If you want to make initial adjustments to the properties of an area with no exposure of the specimen at all, then select the area with a radio button and adjust its features.

Setting Positions of Trial/Focus Areas.  The positions of the Focus and Trial areas can be set by selecting the Focus or Trial radio buttons in the 'Define position of area' box. Once one of these buttons is selected, two pieces of information become available at the bottom of the Low Dose control panel . One is a text box showing the distance along the tilt axis from the Record area to the area being defined, where negative and positive numbers reflect opposite directions along the axis. The other display shows essentially a safety factor for spillover of the beam from the area being defined into the Record area; it is the distance between a circle circumscribing the area being defined and the edge of the Record area.

There are several ways to adjust the position of the area being defined. In addition to simply typing in a distance in the text box, the most convenient is to take a picture of the View area. The position of the area being defined relative to the center of the View will be shown by a green cross, and you can click with the left mouse button to select a new position. On a View image, the Record area and the area being defined will also be shown with a box, with a circle circumscribing the area being defined.

Offsets.  Several different "offsets" can be set by different procedures:

Balancing Shifts.  The final concept that needs explaining is that of balancing the shifts. On the 300 KV Tecnai, one should think of the objective aperture as defining a circle within which the specimen can be imaged by means of image shift. If the Record area is in the middle of this circle, then the Focus and Trial areas will be displaced to near the edge of the circle, and there may not be much range of image shift left for tracking during the tilt series. Given these limitations, it is preferable to arrange the Record and Trial areas so that the center of the circle is midway between them, because then neither one will be as close to the edge of the usable circle as the Trial area is with the Record area in the center. This is accomplished by pressing the 'Balance Shifts' button. The change can be undone by pressing the 'Center Unshifted' button, so-called because it will recenter the areas that are considered unshifted (Record and View).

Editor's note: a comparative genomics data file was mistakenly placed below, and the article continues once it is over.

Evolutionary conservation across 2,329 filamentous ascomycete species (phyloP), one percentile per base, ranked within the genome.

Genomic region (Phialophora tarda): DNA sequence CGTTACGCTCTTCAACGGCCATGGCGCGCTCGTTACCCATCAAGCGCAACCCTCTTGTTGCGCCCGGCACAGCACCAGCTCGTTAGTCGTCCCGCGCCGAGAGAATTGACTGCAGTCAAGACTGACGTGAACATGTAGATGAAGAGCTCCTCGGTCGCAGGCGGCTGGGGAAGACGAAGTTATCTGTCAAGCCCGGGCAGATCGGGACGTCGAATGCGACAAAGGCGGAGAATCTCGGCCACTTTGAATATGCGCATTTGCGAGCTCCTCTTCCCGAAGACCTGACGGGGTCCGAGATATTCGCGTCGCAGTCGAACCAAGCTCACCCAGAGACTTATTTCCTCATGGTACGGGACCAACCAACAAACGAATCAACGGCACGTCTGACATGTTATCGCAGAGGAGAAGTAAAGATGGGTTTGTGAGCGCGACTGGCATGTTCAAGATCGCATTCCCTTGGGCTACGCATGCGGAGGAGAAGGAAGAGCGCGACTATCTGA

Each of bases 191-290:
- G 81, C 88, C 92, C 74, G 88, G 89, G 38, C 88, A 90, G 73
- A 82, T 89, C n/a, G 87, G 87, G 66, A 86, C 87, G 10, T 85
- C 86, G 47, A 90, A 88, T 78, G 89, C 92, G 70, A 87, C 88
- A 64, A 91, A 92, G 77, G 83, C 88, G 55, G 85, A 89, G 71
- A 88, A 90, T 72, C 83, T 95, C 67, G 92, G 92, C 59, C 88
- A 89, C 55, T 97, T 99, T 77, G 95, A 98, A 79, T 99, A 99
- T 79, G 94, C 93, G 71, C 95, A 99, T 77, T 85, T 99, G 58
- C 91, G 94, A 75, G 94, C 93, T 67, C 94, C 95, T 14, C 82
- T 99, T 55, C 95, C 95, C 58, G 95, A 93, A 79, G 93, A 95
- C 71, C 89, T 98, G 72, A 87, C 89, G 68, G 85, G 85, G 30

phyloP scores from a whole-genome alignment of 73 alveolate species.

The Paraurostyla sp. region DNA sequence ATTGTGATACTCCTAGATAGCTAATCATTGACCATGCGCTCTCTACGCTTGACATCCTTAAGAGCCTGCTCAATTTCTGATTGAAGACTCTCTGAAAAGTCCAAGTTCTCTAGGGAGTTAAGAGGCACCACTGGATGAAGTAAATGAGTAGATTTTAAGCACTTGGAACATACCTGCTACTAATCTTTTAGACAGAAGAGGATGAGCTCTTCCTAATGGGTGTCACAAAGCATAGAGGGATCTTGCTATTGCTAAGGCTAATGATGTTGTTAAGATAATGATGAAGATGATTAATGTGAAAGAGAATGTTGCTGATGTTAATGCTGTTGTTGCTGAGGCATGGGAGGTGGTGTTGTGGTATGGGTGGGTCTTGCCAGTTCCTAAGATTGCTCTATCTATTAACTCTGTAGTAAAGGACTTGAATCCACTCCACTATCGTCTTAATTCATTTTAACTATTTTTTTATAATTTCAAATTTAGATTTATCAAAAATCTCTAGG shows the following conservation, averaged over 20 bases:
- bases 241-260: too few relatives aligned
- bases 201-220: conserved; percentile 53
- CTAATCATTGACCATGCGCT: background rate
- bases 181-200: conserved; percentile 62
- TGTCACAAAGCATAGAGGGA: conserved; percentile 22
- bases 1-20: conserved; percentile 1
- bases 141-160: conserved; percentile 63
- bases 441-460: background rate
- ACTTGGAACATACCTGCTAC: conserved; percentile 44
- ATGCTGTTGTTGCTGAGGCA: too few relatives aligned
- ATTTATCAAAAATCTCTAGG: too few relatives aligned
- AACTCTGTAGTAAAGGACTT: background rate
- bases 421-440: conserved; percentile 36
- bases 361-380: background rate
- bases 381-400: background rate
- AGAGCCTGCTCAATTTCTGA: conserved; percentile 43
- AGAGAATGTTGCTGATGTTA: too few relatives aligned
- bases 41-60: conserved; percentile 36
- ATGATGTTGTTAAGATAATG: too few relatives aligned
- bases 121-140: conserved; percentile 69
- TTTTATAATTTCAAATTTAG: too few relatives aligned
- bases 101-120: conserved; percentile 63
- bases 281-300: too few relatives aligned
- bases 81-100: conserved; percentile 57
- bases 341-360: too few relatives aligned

Your low dose parameters are saved to your settings file and will be restored when you restart SerialEM. If you have never started low dose before, the areas are undefined, and they will acquire the current microscope settings when they are first activated. Two sets of parameters are stored, one for a nonGIF camera and one for a GIF camera.

Steps for Initially Setting up Low Dose

It is somewhat difficult to get low dose set up initially, but following a set procedure may be helpful.

  1. Before going to low dose mode, set the magnification and beam strength that you will want for the View area.
  2. Turn on low dose mode and take a picture of the View area.
  3. Turn on 'Continuous update' to adjust the View area properties further. Be sure to set any View-area-specific GIF settings.
  4. Copy View properties to the Record area with the 'R' button in 'Copy current area mag & beam' radio group.
  5. Take a Preview or Record picture to go to the Record area, then turn on 'Continuous update'.
  6. Adjust the magnification for the Record area, and any specific filter settings.
  7. Adjust the beam strength by taking a Preview or Record and selecting 'Set intensity' in the Tasks menu. Enter the desired number of counts in a Record image. If there is a big change, this may take 2-3 iterations.
  8. If the beam is too small, reduce the spot size; if it is too large (i.e., you are concerned about extra exposure to the Trial/Focus areas), then increase the spot size.
  9. If you want to get the beam to be not much bigger than the camera field of view, you need to condense it so that you can see the whole beam, then expand by a controlled amount. See step 14.
  10. Make sure 'Keep Focus and Trial identical' is selected and copy Record properties to the Trial area with the 'T' copy button.
  11. Select the radio button to define the position of the Trial area.
  12. Take a View picture. Click with the left mouse button to define a position for the Trial area. Note the 'Maximum area separation' and click again to get a sufficiently positive separation, or just type in a position.
  13. Take a Trial picture. Adjust area-specific filter settings (e.g., slit out).
  14. Here it is essential to get the beam constricted to just the Trial area and centered on it. You can do this either by adjusting brightness and position blindly or by using the 'Set Intensity' and 'Move Beam' operations in the Tasks menu. When using 'Set Intensity', note that changing intensity by a certain factor should change beam diameter by the square root of that factor. Also note that your changes will not be accurate when the beam does not fill the camera field. In general, the procedure is:

If you are restarting with some existing parameters, you would not do all of these steps. You would probably take a View and adjust its properties if necessary (steps 2 and 3), take a Record and adjust its properties (steps 5-9), then adjust the Trial/Focus area (steps 11-14).